PeteRob Well-Known Member

    There are so many XT-1s around I am sure you can do a deal with a shop. The XT-2 is supposed to be a huge improvement though. Avoid the XC lenses.
     
  15. What's the problem with the XC lenses? The 16-50mm seems very interesting
     
  16. PeteRob

    PeteRob Well-Known Member

    Fuji's reputation for excellent image quality is built on the XF lenses which are very good indeed. The 2 (I think) XC lenses in the line up are their "budget" offerings and are not as good.
     
  17. nimbus

    nimbus Well-Known Member

    The 16-50 is a lowish cost kit lens, not apparently too bad in performance terms, but it looks and feels cheap. Examples of the superior and nicely made 18-55 f2.8-4 can be had in the used market for sub-£300, these lenses are far better than the kit lenses sold with DSLRs.
     
  18. Brian

    Brian Venerable Elder

    A resounding endorsement, the 18-55mm is a cracker. And one of the best photographic bargains around.
     
    peterba likes this.
  19. peterba

    peterba Well-Known Member

    I have the 18-55mm and can confirm that it is indeed an excellent performer, and is very well-built. Forget any thoughts of Canikon-style 'kit lens' build-quality - this lens is nicely-made.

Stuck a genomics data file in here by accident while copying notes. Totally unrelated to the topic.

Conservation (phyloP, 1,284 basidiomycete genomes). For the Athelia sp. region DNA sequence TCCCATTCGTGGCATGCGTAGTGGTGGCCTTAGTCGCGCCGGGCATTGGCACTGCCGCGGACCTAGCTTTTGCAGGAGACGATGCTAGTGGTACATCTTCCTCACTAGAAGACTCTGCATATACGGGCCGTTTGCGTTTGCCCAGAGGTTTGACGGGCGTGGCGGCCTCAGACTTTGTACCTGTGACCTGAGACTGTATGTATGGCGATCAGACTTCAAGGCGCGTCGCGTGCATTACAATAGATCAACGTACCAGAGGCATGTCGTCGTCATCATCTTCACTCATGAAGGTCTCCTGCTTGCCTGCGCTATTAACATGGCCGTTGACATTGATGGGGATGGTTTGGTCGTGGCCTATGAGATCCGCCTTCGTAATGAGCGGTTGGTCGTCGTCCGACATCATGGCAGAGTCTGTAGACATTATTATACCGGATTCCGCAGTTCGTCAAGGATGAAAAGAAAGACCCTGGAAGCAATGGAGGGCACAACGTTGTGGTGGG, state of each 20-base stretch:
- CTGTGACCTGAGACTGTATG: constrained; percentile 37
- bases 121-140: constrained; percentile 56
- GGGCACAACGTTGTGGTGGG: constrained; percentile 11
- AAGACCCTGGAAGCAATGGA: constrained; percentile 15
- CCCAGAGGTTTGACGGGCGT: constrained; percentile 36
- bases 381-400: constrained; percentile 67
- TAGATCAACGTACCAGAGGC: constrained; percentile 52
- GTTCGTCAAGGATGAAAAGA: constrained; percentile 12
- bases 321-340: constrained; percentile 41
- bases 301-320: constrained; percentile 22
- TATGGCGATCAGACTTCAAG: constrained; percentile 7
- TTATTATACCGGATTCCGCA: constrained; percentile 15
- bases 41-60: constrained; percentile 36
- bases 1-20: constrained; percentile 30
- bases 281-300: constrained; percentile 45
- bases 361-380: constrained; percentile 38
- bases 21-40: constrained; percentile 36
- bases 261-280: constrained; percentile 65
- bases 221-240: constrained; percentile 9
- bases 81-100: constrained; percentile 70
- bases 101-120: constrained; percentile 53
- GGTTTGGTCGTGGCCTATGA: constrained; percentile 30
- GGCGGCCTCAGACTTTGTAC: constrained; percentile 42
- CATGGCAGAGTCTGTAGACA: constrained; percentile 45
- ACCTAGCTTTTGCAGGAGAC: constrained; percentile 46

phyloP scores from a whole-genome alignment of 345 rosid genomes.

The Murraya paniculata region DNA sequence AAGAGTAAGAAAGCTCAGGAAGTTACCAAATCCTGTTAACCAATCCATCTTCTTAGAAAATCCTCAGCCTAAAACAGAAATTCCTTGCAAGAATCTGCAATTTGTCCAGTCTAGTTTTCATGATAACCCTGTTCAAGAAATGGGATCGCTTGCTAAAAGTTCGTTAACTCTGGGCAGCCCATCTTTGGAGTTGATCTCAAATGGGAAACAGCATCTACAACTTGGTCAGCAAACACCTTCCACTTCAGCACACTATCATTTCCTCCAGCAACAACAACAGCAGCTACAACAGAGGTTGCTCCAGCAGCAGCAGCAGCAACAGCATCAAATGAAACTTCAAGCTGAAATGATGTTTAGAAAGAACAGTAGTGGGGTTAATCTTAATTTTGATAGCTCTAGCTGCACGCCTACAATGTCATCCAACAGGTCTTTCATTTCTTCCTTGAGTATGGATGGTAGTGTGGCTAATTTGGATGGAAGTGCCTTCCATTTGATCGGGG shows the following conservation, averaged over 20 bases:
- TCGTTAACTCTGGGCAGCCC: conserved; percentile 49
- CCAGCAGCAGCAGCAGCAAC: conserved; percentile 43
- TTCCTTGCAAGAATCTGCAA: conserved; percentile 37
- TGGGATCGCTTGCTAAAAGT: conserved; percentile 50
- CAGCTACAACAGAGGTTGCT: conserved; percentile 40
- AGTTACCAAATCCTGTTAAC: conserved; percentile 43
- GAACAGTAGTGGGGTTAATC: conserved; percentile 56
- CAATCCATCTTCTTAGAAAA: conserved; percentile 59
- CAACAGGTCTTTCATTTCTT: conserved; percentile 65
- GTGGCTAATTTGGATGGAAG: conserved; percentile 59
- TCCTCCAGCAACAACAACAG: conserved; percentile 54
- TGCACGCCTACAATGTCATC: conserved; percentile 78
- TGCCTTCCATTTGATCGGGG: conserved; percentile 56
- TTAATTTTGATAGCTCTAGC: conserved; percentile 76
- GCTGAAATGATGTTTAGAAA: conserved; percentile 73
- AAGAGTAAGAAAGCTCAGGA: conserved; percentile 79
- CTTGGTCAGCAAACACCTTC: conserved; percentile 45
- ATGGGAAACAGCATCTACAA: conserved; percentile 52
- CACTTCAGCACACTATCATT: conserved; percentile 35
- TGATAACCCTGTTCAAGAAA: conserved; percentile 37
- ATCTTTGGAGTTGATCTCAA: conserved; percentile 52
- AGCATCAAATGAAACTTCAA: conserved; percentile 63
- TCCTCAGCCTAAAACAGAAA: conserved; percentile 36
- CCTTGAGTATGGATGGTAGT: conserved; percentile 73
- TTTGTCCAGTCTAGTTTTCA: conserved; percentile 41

I have read that the XC range has good optics, but distinctly lower physical build-quality - though I have no direct experience of this range. Lenses in the XC range also have no aperture ring, so the aperture is controlled by the thumb dial (IIRC).
     
    Last edited: Jun 15, 2017
  20. For an APS-C equivalent to the A7 series, there are the A6000/A6300/A6500 cameras, and of course you can shar lenses with full frame users, (obviously taking the crop factor into consideration). Regarding your comment about shortage of wide angles for the Sony FE cameras, there are plenty, from zooms from 12mm upwards, to an 18mm Zeiss prime, a 25mm Zeiss prime (which I have, and its exquisite). There really are loads now, so best to check for yourself. Notice the huge price differential between the latest version of cameras, such as the A6500, and the older A6000 and 6300, and make your choice accordingly! My RX100 is the original version, purchased at about the time that the mark 3 had just come out, with one hell of a price difference...

    Feel free to buy a Fuji, though!